Italy's President Giorgio Napolitano has asked Matteo Renzi, the mayor of Florence, to form a new government, BBC reported.
Enrico Letta resigned as prime minister on Friday, after he was ousted in a vote called by Mr Renzi at a meeting of their centre-left Democratic Party.
Mr Renzi, who has never been elected an MP, will now have to come to a deal with Mr Letta's former coalition partners.
He could be sworn in on Thursday, reports say.
Mr Renzi would become Italy's youngest ever prime minister, two months younger than Benito Mussolini when he came to power in 1922.
In a separate development on Monday, Italy's borrowing costs dropped to their lowest rates for almost eight years. Ten-year debt bonds fell to 3.64%, seen as an apparent nod from the markets towards Mr Renzi's plans for economic reform.
Mr Renzi, the Democratic Party leader, spent more than an hour in talks with President Napolitano in Rome on Monday morning. Party colleague Maria Elena Boschi said it would take several days to form a new administration.
After being sworn in by the president, he would need to win votes of confidence in both houses of parliament.
Mr Renzi, 39, helped to engineer Mr Letta's ousting as prime minister after questioning the performance of his coalition government and accusing him of failing to implement promised reforms of what is seen as an often corrupt and wasteful bureaucracy.
The ex-prime minister had come under increasing pressure over Italy's poor economic performance and Mr Renzi argued that a change of government was needed to end "uncertainty".
Mr Letta's position became untenable once the Democratic Party backed a call for a new administration.
He only lasted 10 months in post after forming a coalition government with the centre-right last year.
Mr Renzi's initial priority will be to secure the support of the small New Centre Right (NCD) party in order to command a parliamentary majority and start cabinet building.
So far, the leader of the centre-right faction that formed the previous coalition with the Democratic Party and the centrists has given a guarded response to Mr Renzi's plans.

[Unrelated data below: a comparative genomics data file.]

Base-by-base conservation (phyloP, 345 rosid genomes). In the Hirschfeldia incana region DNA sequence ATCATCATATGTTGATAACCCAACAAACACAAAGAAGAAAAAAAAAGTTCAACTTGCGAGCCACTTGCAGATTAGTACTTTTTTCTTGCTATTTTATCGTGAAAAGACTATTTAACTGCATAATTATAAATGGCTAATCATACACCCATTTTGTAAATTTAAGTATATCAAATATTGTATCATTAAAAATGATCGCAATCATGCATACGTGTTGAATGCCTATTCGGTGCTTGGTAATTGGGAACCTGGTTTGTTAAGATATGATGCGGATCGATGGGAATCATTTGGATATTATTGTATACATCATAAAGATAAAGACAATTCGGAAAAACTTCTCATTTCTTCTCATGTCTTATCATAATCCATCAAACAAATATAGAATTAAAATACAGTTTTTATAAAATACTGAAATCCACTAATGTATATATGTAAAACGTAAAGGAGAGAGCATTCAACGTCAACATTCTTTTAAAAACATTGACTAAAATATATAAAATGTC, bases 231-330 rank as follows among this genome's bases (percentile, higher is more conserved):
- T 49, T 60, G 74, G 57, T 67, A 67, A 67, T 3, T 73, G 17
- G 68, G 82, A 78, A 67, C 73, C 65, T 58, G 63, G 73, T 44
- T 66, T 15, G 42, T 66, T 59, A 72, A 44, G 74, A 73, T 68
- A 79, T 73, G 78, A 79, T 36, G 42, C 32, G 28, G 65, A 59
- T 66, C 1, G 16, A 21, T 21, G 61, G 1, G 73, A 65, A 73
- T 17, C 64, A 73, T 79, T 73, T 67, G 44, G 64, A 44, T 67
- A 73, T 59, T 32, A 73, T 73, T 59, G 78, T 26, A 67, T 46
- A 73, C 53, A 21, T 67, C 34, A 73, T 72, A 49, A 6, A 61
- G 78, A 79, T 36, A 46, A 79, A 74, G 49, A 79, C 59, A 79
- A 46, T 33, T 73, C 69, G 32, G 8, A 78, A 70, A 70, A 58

Angelino Alfano warned that the coalition remaining intact was "not a given" and told his party supporters he would demand promises from Mr Renzi before joining the new government.
"We are decisive for the creation of the new government. If we say no to this government, it won't come to life," he said. Italian media report that the two men have been in regular contact by text message over the weekend.
The mayor of Florence has never been elected to parliament or served in government before and is viewed by many as an outsider.
The BBC's Alan Johnston says Italy is desperate for political change and Mr Renzi's youth and dynamism, and his talk of the need for sweeping reform, have propelled him to the centre of the national stage.
Democratic Party Senator Roberto Cocianich told the BBC that Mr Renzi had attracted widespread backing: "He is supported by many entrepreneurs, for instance the leader of the entrepreneurs union and by the unions as well."
However, in an apparent setback for Mr Renzi, a leading Italian businessman, Andrea Guerra, turned down the offer of a post in his government as economic development minister.
Mr Guerra, chief executive of the world's biggest eyewear company, Luxottica, wished Mr Renzi all the best in his efforts to form an administration but said he was needed by his company.
Rai TV reported that Emma Bonino was likely to be asked to remain as foreign minister.
Once he has formed a government, Mr Renzi will have to return to the president for his nomination to be confirmed and will then be sworn into office.
Then, in order to win the support of both houses of parliament, Mr Renzi will need the support of senators and deputies in both the NCD and the centrist Civic Choice, the former party of ex-PM Mario Monti, as well as other smaller parties.